treatment for "salt damp" on chimney breast?

What is the best treatment for "salt damp" caused by hygroscopic salts on a chimney breast?
First, hack out the affected area of plaster and a good margin around it, and check the water isn't coming in through the bricks. I'm only talking about the case when water isn't still coming in.
But then?
Is it better to use a bond coat of SBR and then a cement render, perhaps itself with a splash of SBR in it, and then plaster or emulsion on top? I thought SBR wasn't breathable.
Or is it better to use a special "renovating plaster" that is sold precisely as breathable?
I don't quite get whether you want breathability or the opposite.
Advice would be welcomed.
Thanks in advance!
Harry
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Many thanks for this.
There's no obvious water coming in through the roof. The chimney has been blocked up and unused for maybe 15 years, but the one next to it and sharing a stack with it is used. The stains are in the kitchen, so there is a lot of moisture inside the room. I haven't noticed the stains get smaller when the day outside is dry, but maybe that effect is less likely to happen in a kitchen.
It is possible that the wet is rain getting in through the chimney pot. It has got a cowl but the winds can be strong. I am not sure how it would then get through the chimney wall but doubtless there are some unevennesses.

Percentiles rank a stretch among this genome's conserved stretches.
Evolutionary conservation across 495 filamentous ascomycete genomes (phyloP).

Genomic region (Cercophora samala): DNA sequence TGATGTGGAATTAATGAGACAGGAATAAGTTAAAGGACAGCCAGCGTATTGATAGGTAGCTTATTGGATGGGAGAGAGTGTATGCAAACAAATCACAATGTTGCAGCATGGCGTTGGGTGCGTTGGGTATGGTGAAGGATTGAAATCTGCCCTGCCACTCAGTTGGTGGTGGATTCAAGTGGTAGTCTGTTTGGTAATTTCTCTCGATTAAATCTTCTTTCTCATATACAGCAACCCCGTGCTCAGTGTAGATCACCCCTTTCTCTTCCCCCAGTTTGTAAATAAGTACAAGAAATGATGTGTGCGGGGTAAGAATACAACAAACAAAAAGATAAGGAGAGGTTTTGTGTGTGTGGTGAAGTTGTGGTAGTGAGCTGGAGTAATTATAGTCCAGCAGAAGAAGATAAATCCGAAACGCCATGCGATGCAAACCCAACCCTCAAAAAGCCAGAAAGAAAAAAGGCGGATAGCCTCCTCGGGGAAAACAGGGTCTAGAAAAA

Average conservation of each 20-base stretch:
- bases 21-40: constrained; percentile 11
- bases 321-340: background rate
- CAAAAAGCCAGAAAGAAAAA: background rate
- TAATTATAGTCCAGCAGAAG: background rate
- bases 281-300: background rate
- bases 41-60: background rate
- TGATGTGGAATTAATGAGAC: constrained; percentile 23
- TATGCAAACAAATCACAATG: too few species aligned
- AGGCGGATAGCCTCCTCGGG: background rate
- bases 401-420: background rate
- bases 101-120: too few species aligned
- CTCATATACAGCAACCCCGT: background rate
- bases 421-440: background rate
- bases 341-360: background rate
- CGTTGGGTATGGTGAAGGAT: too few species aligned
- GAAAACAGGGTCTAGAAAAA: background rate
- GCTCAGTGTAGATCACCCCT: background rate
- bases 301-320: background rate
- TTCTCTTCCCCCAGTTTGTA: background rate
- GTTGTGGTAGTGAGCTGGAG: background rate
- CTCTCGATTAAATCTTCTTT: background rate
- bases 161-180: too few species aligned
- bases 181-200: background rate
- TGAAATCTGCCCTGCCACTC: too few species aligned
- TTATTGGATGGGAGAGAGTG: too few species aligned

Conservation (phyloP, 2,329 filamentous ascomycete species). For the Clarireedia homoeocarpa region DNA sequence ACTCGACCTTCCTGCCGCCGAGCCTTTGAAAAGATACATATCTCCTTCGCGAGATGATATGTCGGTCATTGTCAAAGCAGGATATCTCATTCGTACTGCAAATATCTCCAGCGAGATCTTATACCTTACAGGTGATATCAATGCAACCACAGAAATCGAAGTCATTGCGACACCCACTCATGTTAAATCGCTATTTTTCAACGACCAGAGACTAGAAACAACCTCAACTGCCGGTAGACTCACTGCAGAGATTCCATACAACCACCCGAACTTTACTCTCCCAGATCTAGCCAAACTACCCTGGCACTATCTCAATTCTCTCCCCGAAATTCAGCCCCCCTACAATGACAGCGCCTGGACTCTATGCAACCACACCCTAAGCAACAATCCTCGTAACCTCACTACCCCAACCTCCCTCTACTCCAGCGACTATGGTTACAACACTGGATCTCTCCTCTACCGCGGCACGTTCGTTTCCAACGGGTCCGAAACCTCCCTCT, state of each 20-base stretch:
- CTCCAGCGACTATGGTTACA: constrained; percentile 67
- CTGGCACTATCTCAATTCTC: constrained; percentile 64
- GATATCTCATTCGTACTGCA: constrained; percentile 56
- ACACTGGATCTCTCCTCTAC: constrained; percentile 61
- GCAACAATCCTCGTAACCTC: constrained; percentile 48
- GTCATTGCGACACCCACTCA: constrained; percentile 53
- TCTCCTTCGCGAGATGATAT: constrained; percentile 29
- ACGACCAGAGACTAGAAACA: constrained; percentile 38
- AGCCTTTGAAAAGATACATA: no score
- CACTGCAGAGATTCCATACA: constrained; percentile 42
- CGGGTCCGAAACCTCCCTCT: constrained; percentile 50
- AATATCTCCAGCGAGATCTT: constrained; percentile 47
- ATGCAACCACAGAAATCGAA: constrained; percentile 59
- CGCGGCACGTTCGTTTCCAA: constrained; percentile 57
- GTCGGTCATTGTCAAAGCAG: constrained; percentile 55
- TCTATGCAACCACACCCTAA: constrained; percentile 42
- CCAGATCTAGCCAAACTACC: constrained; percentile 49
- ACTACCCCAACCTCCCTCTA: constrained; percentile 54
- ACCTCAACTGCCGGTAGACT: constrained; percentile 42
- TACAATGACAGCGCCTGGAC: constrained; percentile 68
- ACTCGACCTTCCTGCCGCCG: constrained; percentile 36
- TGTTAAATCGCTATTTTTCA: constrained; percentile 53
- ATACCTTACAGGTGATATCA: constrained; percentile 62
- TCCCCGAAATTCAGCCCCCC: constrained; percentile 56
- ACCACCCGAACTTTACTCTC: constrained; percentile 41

I will hack back to the brickwork and report back :)
When you say condensation, where would the condensing moisture come from? Inside the kitchen or down the chimney?
Thanks again!
Harry
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Bing! there's your problem. Chimney must be vented top and bottom. If it's not, it will slowly fill with condensation - 15 years is quite typical period for it to end up soaking wet inside. When you get to look in the flue, you will probabaly find it's so wet water is visibly running down the inside.
You need to get it vented properly, and then leave it to dry out before assessing what decorative repairs are required. This will take a long time - a minimum of a week per inch thickness of the walls, so allow 3 months unless it's very thick brickwork, in which case it will take longer.
If the chimney is on an outside wall, the lower vent can be to the outside, to avoid drawing air from the room. Another option is from the subfloor. Failing these, you'll need to have it vented from the room.

Rain going into an open pot will not be a problem providing the flue is properly vented. (It's better to provide a vented cap if you can, but that's rather more to reduce the frost damage in exposed stack brickwork.) However, capping the top off without venting it is worse than leaving it open.

Several sources. From air in the flue if the ventilation is poor. Moisture which comes through the brickwork. Rain entering the pot. Generally, there are several ways in, but ventilation is the only way out.
--
Andrew Gabriel
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On 1/31/2017 12:26 AM, Andrew Gabriel wrote:

+1
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On 31/01/2017 00:26, Andrew Gabriel wrote:

Our flue in the kitchen is like that.
It's got a cap at the top with breathing space, and a vent at the bottom.
I suspect what happens is warm moist air from the kitchen goes up into the cold flue and condenses out (the bottom of the flue is at ceiling level). I can't really see that the ventilation is helping at all...
Trying to decide what to do long term. We need a cooker hood (the PO seems to have lost it - apparently there was one 15 years ago) and it seems to me that if we vented that into a pipe running the entire height of the chimney then the chimney would be warm, and probably dry out.
And there would be lots of condensation in the pipe :(
Andy
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